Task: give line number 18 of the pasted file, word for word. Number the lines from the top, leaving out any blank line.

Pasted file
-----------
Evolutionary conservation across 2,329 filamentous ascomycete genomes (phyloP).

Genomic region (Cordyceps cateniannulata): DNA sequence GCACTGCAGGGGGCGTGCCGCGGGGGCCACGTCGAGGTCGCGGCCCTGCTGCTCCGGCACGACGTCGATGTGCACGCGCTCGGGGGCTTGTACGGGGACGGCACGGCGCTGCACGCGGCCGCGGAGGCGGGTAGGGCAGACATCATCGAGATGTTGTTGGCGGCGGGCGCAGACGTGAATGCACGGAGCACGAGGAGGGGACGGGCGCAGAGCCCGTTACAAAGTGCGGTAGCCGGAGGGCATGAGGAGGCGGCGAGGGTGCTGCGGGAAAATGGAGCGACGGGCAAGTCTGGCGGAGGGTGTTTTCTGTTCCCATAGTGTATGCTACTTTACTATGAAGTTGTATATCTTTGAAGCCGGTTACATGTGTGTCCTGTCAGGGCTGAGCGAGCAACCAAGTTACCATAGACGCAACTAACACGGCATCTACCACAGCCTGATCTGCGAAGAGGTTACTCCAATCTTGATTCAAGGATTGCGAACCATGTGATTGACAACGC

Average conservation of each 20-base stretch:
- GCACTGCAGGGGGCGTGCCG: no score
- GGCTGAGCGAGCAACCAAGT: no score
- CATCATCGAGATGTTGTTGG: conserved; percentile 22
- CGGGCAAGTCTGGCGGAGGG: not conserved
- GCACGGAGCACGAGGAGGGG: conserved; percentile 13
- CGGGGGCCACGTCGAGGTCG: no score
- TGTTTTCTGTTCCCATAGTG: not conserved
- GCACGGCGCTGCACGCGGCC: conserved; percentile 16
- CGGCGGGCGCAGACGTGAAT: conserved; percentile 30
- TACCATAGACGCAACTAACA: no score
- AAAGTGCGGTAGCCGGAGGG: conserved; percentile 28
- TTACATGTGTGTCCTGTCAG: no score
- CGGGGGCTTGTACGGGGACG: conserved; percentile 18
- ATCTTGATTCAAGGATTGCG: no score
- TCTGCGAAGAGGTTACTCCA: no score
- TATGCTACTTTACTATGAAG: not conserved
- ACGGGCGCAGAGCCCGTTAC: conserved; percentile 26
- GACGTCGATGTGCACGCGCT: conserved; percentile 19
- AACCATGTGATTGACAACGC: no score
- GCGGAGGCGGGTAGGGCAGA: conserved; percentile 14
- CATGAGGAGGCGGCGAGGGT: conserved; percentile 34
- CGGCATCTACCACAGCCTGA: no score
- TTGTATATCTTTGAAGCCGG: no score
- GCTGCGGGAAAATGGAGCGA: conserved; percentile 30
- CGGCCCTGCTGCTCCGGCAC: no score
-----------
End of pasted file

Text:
- TCTGCGAAGAGGTTACTCCA: no score